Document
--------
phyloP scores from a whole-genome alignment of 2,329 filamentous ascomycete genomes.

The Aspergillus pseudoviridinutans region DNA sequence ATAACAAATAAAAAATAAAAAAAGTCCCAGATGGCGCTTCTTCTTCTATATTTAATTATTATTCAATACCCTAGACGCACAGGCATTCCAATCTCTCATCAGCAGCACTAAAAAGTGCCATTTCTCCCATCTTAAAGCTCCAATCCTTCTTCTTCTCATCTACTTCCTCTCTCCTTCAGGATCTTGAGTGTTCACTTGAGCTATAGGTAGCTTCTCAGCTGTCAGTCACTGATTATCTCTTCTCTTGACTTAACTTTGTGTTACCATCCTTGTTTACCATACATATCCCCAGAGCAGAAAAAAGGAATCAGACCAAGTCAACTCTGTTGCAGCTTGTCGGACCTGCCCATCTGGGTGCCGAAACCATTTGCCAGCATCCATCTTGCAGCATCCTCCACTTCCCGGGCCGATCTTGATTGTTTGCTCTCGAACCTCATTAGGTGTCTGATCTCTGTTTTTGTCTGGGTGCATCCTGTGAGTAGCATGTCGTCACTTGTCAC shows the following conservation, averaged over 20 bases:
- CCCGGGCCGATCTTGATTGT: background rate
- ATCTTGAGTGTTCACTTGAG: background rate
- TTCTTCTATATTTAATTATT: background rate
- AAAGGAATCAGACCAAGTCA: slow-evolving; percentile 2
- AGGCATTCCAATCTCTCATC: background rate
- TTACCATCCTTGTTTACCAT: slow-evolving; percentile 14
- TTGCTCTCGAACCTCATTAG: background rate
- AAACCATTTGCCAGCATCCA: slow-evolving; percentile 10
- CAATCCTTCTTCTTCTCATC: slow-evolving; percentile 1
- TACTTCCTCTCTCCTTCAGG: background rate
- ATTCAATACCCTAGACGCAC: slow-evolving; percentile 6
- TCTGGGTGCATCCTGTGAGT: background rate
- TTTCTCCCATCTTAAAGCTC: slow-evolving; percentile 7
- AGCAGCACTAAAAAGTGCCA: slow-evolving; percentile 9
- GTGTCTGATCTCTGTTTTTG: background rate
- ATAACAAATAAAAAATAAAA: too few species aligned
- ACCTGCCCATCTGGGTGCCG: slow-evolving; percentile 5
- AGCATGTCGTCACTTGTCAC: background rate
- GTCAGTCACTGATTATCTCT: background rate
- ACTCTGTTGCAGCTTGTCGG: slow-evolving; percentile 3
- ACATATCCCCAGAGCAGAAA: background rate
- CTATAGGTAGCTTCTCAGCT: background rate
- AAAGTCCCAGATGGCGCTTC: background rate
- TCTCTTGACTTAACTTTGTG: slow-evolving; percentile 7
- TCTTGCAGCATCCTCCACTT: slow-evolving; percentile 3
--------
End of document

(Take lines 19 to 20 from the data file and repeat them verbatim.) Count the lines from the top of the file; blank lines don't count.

- ACCTGCCCATCTGGGTGCCG: slow-evolving; percentile 5
- AGCATGTCGTCACTTGTCAC: background rate